20. [Molecular physiology of glycine receptors in nervous system of vertebrates].

    PubMed

    2014-03-01

    Glycine receptor is the anion-selective channel, providing fast synaptic transmission in the central nervous system of vertebrates. Together with the nicotinic acetylcholine, GABA and serotonin (5-HT3R) receptors, it belongs to the superfamily of pentameric cys-loop receptors. It has been cloned one beta and four alpha subunits of glycine receptor, which are specifically distributed in different areas of the nervous system. Due to their specific molecular properties and distribution, different subunits ensure important physiological functions: from control of motor activity and regulation of neuronal differentiation to sensory information processing and modulation of pain sensitivity. In this review we briefly describe main functions of these transmembrane proteins, their distribution and molecular architecture. Special attention is paid to recent studies on the molecular physiology of these receptors, as well as on presenting of molecular domains responsible for their modulation and dysfunction. PMID:25508361

  1. [Molecular physiology of glycine receptors in nervous system of vertebrates].

    PubMed

    Maleeva, G V; Brezhestovskiĭ, P D

    2014-03-01

    Glycine receptor is the anion-selective channel, providing fast synaptic transmission in the central nervous system of vertebrates. Together with the nicotinic acetylcholine, GABA and serotonin (5-HT3R) receptors, it belongs to the superfamily of pentameric cys-loop receptors. It has been cloned one beta and four alpha subunits of glycine receptor, which are specifically distributed in different areas of the nervous system. Due to their specific molecular properties and distribution, different subunits ensure important physiological functions: from control of motor activity and regulation of neuronal differentiation to sensory information processing and modulation of pain sensitivity. In this review we briefly describe main functions of these transmembrane proteins, their distribution and molecular architecture. Special attention is paid to recent studies on the molecular physiology of these receptors, as well as on presenting of molecular domains responsible for their modulation and dysfunction. PMID:25464730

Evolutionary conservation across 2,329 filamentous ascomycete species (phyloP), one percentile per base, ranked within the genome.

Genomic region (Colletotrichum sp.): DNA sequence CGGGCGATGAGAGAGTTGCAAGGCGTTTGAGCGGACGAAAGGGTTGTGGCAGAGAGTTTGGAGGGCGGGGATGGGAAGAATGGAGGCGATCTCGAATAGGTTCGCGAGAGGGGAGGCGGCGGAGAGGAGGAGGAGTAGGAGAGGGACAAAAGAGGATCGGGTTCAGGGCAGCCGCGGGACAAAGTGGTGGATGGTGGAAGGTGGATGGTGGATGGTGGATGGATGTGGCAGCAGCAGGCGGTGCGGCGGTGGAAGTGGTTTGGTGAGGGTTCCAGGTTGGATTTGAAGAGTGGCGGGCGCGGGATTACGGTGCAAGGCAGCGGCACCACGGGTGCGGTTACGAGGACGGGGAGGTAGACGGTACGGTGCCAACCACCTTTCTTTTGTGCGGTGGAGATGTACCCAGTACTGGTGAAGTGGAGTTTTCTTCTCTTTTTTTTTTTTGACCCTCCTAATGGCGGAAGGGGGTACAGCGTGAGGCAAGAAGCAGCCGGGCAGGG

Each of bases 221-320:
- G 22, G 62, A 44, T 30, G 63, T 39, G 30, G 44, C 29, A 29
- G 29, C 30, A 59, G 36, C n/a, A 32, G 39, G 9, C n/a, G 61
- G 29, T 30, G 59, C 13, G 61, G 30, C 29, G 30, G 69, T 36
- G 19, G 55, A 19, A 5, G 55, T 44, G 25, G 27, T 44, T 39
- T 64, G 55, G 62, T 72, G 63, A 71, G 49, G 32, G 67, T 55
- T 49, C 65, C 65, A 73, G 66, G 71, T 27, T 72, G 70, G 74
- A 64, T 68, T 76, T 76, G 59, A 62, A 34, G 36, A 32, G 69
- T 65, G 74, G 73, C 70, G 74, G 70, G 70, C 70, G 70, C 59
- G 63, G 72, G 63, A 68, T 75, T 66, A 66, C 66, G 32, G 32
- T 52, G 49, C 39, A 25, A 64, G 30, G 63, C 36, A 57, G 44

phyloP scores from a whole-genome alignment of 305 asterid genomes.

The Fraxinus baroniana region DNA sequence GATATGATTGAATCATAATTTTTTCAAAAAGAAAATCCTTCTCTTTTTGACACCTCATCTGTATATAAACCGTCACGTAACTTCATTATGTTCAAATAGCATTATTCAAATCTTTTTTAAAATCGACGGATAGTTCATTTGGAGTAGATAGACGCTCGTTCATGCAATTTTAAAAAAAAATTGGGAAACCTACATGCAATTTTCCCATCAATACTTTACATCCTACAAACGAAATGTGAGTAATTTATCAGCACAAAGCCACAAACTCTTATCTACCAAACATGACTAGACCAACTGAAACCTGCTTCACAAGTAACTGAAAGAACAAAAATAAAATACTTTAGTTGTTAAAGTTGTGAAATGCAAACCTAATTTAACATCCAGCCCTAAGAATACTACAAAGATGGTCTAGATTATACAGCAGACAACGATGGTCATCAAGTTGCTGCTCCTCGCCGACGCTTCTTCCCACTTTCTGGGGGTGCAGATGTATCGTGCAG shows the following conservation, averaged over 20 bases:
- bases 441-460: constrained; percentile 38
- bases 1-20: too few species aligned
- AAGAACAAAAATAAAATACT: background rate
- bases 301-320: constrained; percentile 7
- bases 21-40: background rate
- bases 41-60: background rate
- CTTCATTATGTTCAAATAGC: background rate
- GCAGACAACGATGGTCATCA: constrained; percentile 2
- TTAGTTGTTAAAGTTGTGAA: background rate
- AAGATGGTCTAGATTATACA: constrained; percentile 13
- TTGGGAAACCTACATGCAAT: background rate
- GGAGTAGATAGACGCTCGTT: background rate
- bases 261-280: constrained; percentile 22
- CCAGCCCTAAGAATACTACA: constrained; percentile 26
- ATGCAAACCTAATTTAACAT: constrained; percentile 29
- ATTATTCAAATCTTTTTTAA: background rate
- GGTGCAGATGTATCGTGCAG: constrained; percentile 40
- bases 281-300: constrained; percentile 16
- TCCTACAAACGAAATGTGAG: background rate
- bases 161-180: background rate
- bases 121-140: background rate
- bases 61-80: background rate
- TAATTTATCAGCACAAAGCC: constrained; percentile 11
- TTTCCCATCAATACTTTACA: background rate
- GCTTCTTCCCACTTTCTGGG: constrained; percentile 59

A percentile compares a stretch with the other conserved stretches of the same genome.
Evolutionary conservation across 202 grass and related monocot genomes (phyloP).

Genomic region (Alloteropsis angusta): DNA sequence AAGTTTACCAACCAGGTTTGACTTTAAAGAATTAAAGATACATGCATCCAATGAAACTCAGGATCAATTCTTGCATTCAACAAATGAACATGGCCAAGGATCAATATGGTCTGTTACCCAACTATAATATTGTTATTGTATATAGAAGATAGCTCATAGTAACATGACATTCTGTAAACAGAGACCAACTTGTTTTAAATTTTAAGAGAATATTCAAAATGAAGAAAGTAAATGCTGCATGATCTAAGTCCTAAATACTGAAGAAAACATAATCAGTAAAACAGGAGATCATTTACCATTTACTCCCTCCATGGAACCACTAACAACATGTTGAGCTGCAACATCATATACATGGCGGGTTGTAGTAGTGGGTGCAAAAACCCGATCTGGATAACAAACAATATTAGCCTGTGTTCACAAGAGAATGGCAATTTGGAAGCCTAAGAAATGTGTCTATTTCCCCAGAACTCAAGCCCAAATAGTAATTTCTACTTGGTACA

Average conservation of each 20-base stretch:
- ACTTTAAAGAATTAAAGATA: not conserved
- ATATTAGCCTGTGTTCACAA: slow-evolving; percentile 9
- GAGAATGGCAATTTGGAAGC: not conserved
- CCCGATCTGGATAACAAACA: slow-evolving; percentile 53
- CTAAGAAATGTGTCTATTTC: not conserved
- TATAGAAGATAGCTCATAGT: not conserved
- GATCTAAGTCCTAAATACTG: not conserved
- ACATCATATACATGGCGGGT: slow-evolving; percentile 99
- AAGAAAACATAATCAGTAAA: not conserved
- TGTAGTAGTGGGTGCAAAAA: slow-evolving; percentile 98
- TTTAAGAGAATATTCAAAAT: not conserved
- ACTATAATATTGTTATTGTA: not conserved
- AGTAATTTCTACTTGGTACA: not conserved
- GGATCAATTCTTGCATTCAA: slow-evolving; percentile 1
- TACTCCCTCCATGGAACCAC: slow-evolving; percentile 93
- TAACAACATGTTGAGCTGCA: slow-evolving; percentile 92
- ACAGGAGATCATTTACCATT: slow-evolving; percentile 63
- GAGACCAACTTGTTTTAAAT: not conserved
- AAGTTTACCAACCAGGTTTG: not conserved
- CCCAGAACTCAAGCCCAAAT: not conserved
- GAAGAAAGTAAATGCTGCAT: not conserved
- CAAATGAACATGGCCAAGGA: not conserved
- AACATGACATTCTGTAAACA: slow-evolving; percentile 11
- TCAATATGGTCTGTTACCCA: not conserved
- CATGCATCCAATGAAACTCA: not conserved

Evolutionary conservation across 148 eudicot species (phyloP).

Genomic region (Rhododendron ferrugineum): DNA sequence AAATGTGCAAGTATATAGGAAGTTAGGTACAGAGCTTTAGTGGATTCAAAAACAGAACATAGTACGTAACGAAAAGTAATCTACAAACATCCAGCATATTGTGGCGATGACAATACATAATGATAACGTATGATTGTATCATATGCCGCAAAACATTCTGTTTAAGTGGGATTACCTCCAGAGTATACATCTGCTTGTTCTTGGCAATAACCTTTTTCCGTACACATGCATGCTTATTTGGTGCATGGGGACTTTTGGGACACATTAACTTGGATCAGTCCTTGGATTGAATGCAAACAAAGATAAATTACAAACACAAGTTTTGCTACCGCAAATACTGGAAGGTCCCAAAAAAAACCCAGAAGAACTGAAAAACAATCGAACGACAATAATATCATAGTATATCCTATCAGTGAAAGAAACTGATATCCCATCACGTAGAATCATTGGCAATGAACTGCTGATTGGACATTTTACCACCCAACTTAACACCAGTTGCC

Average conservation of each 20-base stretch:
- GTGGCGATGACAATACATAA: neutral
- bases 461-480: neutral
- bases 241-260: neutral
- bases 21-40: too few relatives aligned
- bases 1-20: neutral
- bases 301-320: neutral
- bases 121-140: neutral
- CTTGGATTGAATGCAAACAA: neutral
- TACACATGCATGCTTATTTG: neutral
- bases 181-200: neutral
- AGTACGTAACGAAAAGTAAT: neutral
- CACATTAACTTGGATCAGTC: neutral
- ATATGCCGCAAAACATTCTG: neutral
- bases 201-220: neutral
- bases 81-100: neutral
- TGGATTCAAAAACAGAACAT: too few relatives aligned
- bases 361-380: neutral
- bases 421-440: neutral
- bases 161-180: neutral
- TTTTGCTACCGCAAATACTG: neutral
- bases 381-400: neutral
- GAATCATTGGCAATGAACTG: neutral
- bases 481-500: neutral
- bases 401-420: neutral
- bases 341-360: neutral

2. Neurotropic Enterovirus Infections in the Central Nervous System

    PubMed Central

    Huang, Hsing-I; Shih, Shin-Ru

    2015-01-01

    Enteroviruses are a group of positive-sense single stranded viruses that belong to the Picornaviridae family. Most enteroviruses infect humans from the gastrointestinal tract and cause mild symptoms. However, several enteroviruses can invade the central nervous system (CNS) and result in various neurological symptoms that are correlated to mortality associated with enteroviral infections. In recent years, large outbreaks of enteroviruses occurred worldwide. Therefore, these neurotropic enteroviruses have been deemed as re-emerging pathogens. Although these viruses are becoming large threats to public health, our understanding of these viruses, especially for non-polio enteroviruses, is limited. In this article, we review recent advances in the trafficking of these pathogens from the peripheral to the central nervous system, compare their cell tropism, and discuss the effects of viral infections in their host neuronal cells. PMID:26610549

  3. Regulation of cadherin expression in nervous system development

    PubMed Central

    Paulson, Alicia F; Prasad, Maneeshi S; Thuringer, Amanda Henke; Manzerra, Pasquale

    2014-01-01

    This review addresses our current understanding of the regulatory mechanisms for classical cadherin expression during development of the vertebrate nervous system. The complexity of the spatial and temporal expression patterns is linked to morphogenic and functional roles in the developing nervous system. While the regulatory networks controlling cadherin expression are not well understood, it is likely that the multiple signaling pathways active in the development of particular domains also regulate the specific cadherins expressed at that time and location. With the growing understanding of the broader roles of cadherins in cell–cell adhesion and non-adhesion processes, it is important to understand both the upstream regulation of cadherin expression and the downstream effects of specific cadherins within their cellular context. PMID:24526207